After years and years of battering their soldiers’ heads against the walls of Troy, the Greek commanders in Shakespeare's Troilus and Cressidafinally admit to themselves that they cannot do without their proudest and most pre-eminent warrior, Achilles. The situation has quickly grown intolerable since he not only refuses to lift his sword but is actively lowering the morale of the Greek troops by poking fun at their superiors. The task of bringing Achilles back into the fold is assigned to the sly fox Ulysses, who understands that the best way to conquer an ego of such galactic proportions is to rob it of its fuel. On his advice, the Greek commanders systematically deny Achilles his wonted attention, producing a rapid identity crisis in the Thetan lord that makes him easy prey for a cunning rhetorician:
ULYSSES Now, great Thetis’ son.
ACHILLES What are you reading?
ULYSSES A strange fellow here
Writes me, that man, how dearly ever parted,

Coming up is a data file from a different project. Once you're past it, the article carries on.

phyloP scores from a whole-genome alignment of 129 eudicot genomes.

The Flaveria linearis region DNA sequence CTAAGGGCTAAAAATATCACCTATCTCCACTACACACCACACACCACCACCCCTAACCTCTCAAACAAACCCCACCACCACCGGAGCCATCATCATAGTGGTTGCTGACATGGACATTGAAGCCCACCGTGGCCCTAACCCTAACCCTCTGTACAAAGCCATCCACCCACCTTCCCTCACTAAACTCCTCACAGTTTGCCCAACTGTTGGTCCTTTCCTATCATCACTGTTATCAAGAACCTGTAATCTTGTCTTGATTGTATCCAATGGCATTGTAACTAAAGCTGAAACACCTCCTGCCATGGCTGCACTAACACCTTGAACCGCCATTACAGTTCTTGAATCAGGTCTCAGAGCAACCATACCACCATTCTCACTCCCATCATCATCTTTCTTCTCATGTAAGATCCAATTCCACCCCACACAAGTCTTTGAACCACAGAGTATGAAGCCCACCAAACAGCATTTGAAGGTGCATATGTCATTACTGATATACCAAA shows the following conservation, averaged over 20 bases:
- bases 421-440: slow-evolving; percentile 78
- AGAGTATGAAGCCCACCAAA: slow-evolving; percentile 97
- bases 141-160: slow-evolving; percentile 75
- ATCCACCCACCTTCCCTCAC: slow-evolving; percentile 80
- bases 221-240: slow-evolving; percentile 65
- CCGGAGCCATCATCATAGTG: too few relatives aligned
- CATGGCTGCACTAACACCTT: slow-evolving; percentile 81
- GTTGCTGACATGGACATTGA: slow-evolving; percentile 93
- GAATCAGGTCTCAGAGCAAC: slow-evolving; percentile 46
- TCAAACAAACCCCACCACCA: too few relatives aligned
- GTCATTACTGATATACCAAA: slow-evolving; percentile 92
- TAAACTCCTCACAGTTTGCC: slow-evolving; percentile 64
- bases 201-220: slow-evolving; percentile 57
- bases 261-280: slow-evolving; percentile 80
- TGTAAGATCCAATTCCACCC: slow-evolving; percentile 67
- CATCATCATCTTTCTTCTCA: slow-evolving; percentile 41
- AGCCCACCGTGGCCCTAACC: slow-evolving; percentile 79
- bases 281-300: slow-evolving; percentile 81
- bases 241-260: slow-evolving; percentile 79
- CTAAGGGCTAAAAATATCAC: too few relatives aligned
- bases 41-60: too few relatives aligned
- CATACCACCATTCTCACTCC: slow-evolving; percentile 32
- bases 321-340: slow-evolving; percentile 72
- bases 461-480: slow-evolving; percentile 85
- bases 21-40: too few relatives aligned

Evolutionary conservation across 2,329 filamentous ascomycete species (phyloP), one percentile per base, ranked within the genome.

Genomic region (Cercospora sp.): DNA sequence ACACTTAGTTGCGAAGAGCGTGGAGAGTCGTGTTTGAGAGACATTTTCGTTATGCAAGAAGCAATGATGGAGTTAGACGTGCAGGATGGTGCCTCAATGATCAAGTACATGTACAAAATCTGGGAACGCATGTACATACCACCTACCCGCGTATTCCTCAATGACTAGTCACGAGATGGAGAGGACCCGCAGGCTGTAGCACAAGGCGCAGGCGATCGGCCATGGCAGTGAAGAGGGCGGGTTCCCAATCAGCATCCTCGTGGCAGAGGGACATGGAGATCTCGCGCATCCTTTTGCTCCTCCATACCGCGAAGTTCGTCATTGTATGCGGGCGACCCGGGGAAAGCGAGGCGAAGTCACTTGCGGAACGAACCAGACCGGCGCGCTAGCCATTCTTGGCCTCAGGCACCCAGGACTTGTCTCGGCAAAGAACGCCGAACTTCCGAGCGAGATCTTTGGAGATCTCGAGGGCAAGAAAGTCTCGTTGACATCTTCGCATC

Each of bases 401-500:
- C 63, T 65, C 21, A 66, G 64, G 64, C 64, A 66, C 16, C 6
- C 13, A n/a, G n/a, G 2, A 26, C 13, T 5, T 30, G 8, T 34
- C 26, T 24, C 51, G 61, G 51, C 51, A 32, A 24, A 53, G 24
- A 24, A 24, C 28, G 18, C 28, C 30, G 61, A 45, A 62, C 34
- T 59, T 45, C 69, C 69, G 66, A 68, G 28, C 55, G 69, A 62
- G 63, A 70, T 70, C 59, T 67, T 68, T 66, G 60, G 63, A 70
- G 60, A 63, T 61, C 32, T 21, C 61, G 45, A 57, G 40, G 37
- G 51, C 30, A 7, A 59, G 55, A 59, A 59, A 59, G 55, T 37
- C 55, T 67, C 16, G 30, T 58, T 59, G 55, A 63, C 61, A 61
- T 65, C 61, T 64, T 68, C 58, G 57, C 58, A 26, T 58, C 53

How much in having, or without or in,
Cannot make boast to have that which he hath,
Nor feels not what he owes, but by reflection,
As when his virtues shining upon others
Heat them, and they retort that heat again
To the first giver.
ACHILLES This is not strange, Ulysses.
The beauty that is borne here in the face
The bearer knows not, but commends itself
To others’ eyes; nor doth the eye itself,
That most pure spirit of sense, behold itself,
Not going from itself; but eye to eye oppos'd
Salutes each other with each other's form;
For speculation turns not to itself
Till it hath travell'd and is mirror'd there
Where it may see itself. This is not strange at all.
When Achilles takes the bait, smugly informing Ulysses that he is merely spouting commonplaces, the latter quickly turns an epistemological argument (that we know ourselves through other people) into a moral-political argument (about our rights and obligations), and perhaps even an ontological one (that other people make us who we are):